[Representational image]Reuters

Things are going to get difficult for residents of Chennai as the four reservoirs from where the water-starved city sources its water are likely to go dry in a few days. Chennai Metropolitan Water Supply and Sewerage Board (CMWSSB) will also cut its supply from 500 million litres per day to 420-470 million litres per day in the next few weeks.

According to a Times of India report, those living in central Chennai, Porur, Alandur and the surrounding areas will face problems because the Chembarambakkam reservoir is running dry with official figures showing storage at 53 McFt against storage of 1996 McFt in 2016.

The Red Hills reservoir, located in the Thiruvallur district of Tamil Nadu, is also likely to dry out by the end of the week with storage at 33 McFt against the full capacity of 3300 McFt.

A senior official at Metrowater told the News Minute that the water situation in Chennai is "bad" and added that the city would face a crisis if the south-west monsoon fails. "If it does not rain and groundwater is not recharged, borewells will start failing and then it will be a crisis," he said adding that south and central Chennai would be the worst hit areas.

From where will Chennai get its water?

The water supply will depend on how much of groundwater is available at the Metrowater sources in Tiruvallur and Neyveli. Metrowater is also considering sourcing water from their desalination plants at Nemmeli and Minjur. 

"We will divert water from other sources to affected areas to ensure there is no shortage. Our 100 MLD desalination plants at Nemmeli and Minjur are running at full capacity," a senior Metrowater official told TOI.

The two plants in Nemmeli and Minjur produce around 195 million litres of water per day presently. After the Red Hills reservoir dries out by the end of this week, water is expected to be sourced from the Neyveli basin, Tiruvallur farms and rainwater stored in Sikkarayapuram quarries, which account for around 270 million litres of water per day.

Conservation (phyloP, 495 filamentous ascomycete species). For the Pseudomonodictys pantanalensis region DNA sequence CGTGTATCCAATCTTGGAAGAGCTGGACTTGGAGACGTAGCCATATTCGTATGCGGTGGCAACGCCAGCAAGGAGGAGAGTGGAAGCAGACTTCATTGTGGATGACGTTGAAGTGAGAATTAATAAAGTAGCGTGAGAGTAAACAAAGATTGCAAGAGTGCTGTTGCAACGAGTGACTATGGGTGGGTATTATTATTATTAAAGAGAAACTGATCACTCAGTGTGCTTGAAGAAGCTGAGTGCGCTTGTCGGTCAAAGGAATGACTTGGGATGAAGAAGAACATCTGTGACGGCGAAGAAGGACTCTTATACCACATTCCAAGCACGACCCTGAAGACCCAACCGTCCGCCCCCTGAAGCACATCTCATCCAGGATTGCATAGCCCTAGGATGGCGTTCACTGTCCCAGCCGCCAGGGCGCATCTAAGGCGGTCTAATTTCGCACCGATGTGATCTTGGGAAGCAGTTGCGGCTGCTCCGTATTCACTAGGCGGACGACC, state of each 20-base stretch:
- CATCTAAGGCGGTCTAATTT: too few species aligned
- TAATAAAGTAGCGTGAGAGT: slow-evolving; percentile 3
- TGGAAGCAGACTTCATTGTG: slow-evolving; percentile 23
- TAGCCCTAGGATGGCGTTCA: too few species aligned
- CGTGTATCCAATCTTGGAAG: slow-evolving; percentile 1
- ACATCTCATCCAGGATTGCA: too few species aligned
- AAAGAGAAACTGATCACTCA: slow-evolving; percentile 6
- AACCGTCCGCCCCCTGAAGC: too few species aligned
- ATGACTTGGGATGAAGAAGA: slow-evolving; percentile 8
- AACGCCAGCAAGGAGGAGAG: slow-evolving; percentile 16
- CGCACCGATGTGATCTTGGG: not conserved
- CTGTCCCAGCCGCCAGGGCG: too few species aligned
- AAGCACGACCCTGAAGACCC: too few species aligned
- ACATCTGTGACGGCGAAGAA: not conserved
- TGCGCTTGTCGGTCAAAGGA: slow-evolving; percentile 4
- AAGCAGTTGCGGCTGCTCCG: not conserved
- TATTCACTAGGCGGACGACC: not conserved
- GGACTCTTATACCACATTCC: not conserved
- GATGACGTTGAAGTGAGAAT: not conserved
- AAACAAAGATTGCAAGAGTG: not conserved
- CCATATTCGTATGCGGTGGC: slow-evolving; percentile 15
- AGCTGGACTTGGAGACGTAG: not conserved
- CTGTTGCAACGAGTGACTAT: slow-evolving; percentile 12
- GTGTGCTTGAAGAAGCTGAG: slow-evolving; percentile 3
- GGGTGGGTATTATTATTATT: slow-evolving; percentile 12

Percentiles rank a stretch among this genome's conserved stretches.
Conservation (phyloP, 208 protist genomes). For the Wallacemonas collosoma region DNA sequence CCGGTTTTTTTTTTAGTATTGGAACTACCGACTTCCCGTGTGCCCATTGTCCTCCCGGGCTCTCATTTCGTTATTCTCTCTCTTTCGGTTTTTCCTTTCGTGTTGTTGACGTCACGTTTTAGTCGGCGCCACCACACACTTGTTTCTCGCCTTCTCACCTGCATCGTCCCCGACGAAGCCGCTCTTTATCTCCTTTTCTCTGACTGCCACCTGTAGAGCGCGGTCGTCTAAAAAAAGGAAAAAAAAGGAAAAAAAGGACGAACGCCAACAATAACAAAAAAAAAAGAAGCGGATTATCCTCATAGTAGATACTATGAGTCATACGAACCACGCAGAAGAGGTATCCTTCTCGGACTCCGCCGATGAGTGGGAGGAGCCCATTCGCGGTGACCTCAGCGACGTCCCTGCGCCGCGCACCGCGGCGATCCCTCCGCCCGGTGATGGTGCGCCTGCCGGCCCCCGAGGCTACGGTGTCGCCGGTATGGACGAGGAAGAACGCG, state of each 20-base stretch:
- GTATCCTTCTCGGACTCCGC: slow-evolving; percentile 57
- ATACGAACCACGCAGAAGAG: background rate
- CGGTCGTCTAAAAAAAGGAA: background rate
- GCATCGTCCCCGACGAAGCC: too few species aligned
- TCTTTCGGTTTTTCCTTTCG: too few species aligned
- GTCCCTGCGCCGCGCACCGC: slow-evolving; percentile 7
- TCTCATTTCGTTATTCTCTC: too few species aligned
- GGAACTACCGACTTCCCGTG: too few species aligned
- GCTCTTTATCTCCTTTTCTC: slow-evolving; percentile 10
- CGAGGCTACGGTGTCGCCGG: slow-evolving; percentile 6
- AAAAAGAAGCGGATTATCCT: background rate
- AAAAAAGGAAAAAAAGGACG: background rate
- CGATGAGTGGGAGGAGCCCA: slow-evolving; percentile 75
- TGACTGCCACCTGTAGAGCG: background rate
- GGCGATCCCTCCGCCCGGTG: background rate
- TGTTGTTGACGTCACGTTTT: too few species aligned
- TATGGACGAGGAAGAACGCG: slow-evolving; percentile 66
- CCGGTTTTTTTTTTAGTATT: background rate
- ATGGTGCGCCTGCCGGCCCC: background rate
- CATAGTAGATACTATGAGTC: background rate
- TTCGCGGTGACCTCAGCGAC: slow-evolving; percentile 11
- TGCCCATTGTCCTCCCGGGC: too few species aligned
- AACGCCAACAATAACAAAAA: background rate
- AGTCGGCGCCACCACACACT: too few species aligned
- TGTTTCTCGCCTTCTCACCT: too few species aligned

Quarried sites located in Outer Ring Road in Chennai contain 3000 million litres of water, TOI had reported earlier. Metrowater officials also considered pumping water through a pipeline from these sites to the Chembarambakkam treatment plant to be distributed to residences in Chennai Central.

The Metrowater official said that water sourced from Porur lake will be supplied to those residing in Kodambakkam, Valasaravakkam and Alandur zones from July this year. All other lakes in Chennai have been affected due to the sewage that flows into them.

"We also explored the option of drawing from the Manimangalam Lake (located in the Kancheepuram district). The lake water is potable but there is no distribution point nearby for water to be delivered to residents. The nearest distribution point is 20km away," the official added. 

Metrowater has also provided a 40 percent increase in the supply of free water through tankers in an attempt to help the low-income groups. The number of free tanker trips has increased to 5,000 a day from the earlier 3,000 a day to meet the needs of the residents.

Chennai has been grappling with acute water scarcity since several months after a 60 percent deficit in the northeast monsoon. The state of Tamil Nadu has been declared drought-hit with the state facing its worst drought in 140 years.